On Saturday 7 March, 24 hours before hundreds of thousands of people rallied across Spain to mark International Women’s Day, and 9,000 faithful Vox supporters arrived in Madrid for a far-right jamboree, authorities in the northern region of La Rioja were taking some difficult decisions.
That weekend, not quite three weeks ago, Spain had confirmed just 430 coronavirus cases. After 60 of those were traced to a funeral in the neighbouring Basque country, La Rioja’s regional government ordered the quarantining of entire blocks of a neighbourhood in the small town of Haro.
Eighteen days later, Spain has confirmed 47,610 cases, and, with a death toll of 3,434, has logged more fatalities than China.
Health workers, who account for about 14% of the country’s coronavirus victims, are complaining about a lack of basic protective equipment; a Madrid ice rink has been converted into a makeshift morgue; and the capital’s flagship conference centre has gone from hosting the Cop25 climate conference to sheltering the sick as it is repurposed into an enormous field hospital.
For some of those 18 days, life continued as normal - tables and chairs began to recolonise pavements outside bars and cafes, and parks began to fill with picnickers as winter faded away.
Even as parts of Haro were being quarantined that Saturday afternoon, Fernando Simón, the head of Spain’s centre for health emergencies, said people had to make up their own minds about the risk from coronavirus if they joined the International Women’s day parades. “If my son asks me whether he can go, I’d tell him to do what he wants,” he told a press conference.
And so the marches went ahead, as did Vox’s huge meeting in Madrid and countless sporting fixtures. Three Spanish cabinet ministers – all of whom marched that Sunday – have contracted the virus, as has Begoña Gómez, wife of the Spanish prime minister. Vox’s leader and its secretary general also tested positive.
Worry hit Madrid on 11 March when, with 1,646 cases confirmed, regional government ordered all nurseries, schools and universities to close, as well as galleries, including the world-famous Prado.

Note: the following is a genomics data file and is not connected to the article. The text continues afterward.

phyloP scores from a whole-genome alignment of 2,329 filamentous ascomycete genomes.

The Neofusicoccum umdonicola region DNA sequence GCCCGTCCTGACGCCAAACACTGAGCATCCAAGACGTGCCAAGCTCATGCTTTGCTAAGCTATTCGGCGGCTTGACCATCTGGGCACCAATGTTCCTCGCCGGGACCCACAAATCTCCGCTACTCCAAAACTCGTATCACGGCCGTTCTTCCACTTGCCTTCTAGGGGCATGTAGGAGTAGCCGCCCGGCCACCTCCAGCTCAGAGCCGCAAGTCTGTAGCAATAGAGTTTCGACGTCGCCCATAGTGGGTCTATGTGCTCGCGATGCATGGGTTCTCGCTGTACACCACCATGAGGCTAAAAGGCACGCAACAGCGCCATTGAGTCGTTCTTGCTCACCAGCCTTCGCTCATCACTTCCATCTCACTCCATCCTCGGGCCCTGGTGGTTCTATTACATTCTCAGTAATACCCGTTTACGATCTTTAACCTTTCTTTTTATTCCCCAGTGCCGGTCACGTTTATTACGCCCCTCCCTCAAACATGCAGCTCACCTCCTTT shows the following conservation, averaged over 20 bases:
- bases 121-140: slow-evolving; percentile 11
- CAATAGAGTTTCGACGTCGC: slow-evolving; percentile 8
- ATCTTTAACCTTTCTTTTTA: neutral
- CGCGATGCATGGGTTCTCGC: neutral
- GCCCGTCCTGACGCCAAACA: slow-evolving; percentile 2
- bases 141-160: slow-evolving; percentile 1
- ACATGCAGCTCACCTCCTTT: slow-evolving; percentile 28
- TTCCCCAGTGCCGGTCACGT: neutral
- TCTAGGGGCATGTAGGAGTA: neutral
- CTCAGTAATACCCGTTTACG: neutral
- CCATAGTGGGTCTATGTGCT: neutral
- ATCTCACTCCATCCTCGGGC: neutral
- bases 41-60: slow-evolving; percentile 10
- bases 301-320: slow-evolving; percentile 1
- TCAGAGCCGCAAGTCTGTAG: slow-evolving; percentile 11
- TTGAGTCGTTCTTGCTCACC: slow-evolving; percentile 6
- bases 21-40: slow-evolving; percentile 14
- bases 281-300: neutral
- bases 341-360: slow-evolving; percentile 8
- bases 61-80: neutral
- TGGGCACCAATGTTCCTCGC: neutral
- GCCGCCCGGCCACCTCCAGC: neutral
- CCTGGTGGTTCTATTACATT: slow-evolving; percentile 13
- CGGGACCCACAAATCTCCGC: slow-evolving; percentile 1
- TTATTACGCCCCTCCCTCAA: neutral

Similar measures soon followed elsewhere and, on the evening of 12 March, the Catalan government ordered about 70,000 people in four municipalities in the Barcelona region to remain in their homes for two weeks after a steep increase in cases in the area.
As pressure on the government of the prime minister, Pedro Sánchez, mounted, toilet paper was frantically stockpiled, larders and freezers were filled, and the streets of central Madrid emptied. Then, a week after the Haro lockdown, the inevitable finally happened: Sánchez ordered an initial two-week lockdown.
For many in Spain, both living and dead, the national lockdown came too late. This week, which is becoming grimmer by the day, began with the defence minister revealing that soldiers drafted in to help tackle the outbreak by disinfecting residential homes had found a number of elderly people abandoned and dead in their beds.
In a country that takes justified pride in its family bonds, its conviviality and its national health service, these are bleak and sobering days.
But if, between the long hours of home-schooling, the phoning of friends, the bingeing on box sets and the fixating on recipes, people are wondering what exactly has happened and why, Spain’s doctors are not among them.
The pandemic did not drop out of a clear blue sky, they say – look at China, at South Korea and, far closer to home, at Italy. Then look back at Spain and remember that it is a country still suffering the effects of the 2008 economic crash and its attendant cuts.
Each night at 8pm, people gather on their patios and balconies to acknowledge the efforts of the country’s health workers. For a couple of minutes, while the applause bounces around each barrio, the fear is forgotten, elbowed out by gratitude and solidarity.
But when the ritual thanks are no longer needed, the clamour for answers will be just as loud and insistent.